Archive for May 2010

Handspun Hat

May 27, 2010

I’ve finished my first hand-spun project–a ribbed tuque. Here’s a visual tour of the evolution from wool to hat:

Here’s what the wool looked like to start with:

This is about 1oz of scoured, uncarded light grey New Zealand Romney, which we got from the R. H. Lindsay Company in Boston ($7/pound). We got a few pounds.

Here it is after hand carding, spinning and plying on the wheel:

Here’s a close-up detail:

You can see that the weight varies from around DK to somewhat more than worsted, but that seemed to make surprisingly little difference in the finished hat:

It has a “hand-spun” type of lumpiness about it, that I actually like,  although I tend not to like that kind of stuff when it’s emulated in machine spun yarn. The hat contains 1.875 oz of wool–about twice the amount of wool shown in the top picture. Total cost of material in the hat is about 82¢! This is of course neglecting the shipping costs and my valuable hours of labor. Overall, a pretty affordable hobby, though.

The tuque wearing Sullivans!

Woodchuck, or…Whistle Pig?

May 27, 2010

I wondered, are woodchucks and groundhogs the same thing? Yes. They are. They apparently are also variously known as “whistle-pigs” or “land beavers”, both of which I think are hilarious names. Wouldn’t Whistle-Pig Day sound more festive than Ground Hog Day? Or, Whistle Pig Cider, instead of Woodchuck™?

I saw this guy close to the location where the hawk vs. man attack happened yesterday. I think this ground beaver’s mass probably excludes him from becoming red tailed hawk fodder.

POTW #13: Safe

May 25, 2010

Close Encounter

May 25, 2010

I was walking from the student union building back to my office after lunch today when out of nowhere a HUGE flash of white and brown feathers passed from right to left just before my eyes. I felt something light and fast pass over my arm and chest. My friends Yi-min, Liwei and I all looked dumbfounded for a second trying to figure out what just happened.

We saw it fly into a rhododendron. In the darkness of the bush sat a red-tailed-hawk. A huge red-tailed-hawk.  Looking at it, I wondered for a second if it was an eagle–it was so big. It perched atop its kill. It had caught something in the air and had run into us with it! I think some of the prey might have hit me, too. The hawk hit me in the arm, but it actually hit Liwei in the ear. We checked out his ear and verified that it hadn’t removed any of him in the process. Then we watched it fly away, and I saw the impressive red upper side of its tail as it came out of the bush.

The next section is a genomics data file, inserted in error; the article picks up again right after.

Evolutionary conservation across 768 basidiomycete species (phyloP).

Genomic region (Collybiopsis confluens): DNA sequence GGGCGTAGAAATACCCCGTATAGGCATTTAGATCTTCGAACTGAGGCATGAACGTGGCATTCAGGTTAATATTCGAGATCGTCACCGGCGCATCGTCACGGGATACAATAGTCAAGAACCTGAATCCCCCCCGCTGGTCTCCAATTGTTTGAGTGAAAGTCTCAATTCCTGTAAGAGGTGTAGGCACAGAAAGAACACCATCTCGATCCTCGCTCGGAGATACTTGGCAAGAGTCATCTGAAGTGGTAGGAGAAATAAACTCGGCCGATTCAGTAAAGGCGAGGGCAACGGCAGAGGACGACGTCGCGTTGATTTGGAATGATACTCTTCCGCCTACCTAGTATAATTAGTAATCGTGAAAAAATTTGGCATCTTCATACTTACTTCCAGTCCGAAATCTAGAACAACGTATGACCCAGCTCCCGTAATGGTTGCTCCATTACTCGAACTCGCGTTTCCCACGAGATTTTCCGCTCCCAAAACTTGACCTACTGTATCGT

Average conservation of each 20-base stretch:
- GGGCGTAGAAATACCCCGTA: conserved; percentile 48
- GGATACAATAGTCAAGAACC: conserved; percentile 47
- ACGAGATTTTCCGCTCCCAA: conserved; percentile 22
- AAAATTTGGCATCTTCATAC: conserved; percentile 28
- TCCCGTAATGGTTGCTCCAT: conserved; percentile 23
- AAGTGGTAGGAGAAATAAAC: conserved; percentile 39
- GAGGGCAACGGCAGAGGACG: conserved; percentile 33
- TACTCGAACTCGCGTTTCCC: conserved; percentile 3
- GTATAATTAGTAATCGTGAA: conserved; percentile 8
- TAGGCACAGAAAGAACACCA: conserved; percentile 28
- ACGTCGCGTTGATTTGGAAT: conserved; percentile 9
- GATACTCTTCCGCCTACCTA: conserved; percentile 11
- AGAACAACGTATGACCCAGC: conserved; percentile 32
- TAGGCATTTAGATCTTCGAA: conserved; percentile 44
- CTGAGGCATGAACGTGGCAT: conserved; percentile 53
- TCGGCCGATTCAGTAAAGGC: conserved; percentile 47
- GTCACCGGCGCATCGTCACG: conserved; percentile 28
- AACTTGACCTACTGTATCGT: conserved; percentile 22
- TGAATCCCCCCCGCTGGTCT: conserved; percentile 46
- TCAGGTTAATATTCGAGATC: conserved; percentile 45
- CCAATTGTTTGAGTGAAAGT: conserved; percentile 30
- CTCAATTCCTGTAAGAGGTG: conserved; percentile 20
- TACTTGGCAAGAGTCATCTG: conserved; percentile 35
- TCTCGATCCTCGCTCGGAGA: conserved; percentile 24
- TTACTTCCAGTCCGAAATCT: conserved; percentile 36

A few second later, some of my other co-workers who were slower leaving lunch came around the corner, and I said, “did you guys see what just happened?!” but they’d missed it. I was wishing I’d had my camera, but it happened so suddenly and was over so quickly, I doubt it would have been of any use. You can’t really capture the experience of being hit by a hawk in a picture.

Nonetheless, check out the huge talons on this juvenile red-tailed hawk (public domain photo released by Alison Philips):

POTW #12: Chipping Sparrow

May 11, 2010

Chipping sparrow (Spizella passerina), Durham, NH. 7 May 2010. 72mm, f/2.8, 1/50 sec, distance 3 meters.

Arancini di riso

May 10, 2010

A couple days ago I came home and surveyed the fridge and pantry. There was not a whole lot there, as it was almost time to go grocery shopping, but I didn’t feel like cooking one of our lazy day frozen pizzas. However, I realized I had everything I needed to make risotto alla milanese. I love it when I can cook something with a fancy sounding name using stuff that’s left around; it’s just saffron risotto. Mario Batali’s recipe is a pretty good one, and this is not a bad recipe to start with if you’ve never made risotto before. To get the most color and flavor out of your saffron, crush the threads before using, and soak them in hot water for 20-30 minutes before adding to the recipe. The uncrushed threads look nice in the finished dish, but I think they are a waste of the spice. Before I started crushing the threads and pre-soaking, I was always disappointed with the overall color and flavor of my saffron cooking.

Today, we had some risotto left. So I made arancini di riso. (I admit this was part of my original plan all along). The name means “little oranges of rice,” and that is kind of what they look like. These are breaded, fried balls of risotto, stuffed with gooey, melty mozzarella. I didn’t feel like getting out all the stuff to deep fry, so I made baked arancini, and they were almost as good as the fried ones.

The method: take two cups chilled, leftover risotto. Mix in two beaten eggs. Roll the mixture into ping pong ball sized balls, and press a 1/2 inch cube of mozarella into the center of each one, sealing up the risotto around the cheese.  Roll each ball in some seasoned bread crumbs, then place on a cookie sheet in the fridge to chill and firm up while the oven preheats to 425ºF. Lightly drizzle with olive oil, and bake for 25 minutes. Serve with marinara sauce for dipping.

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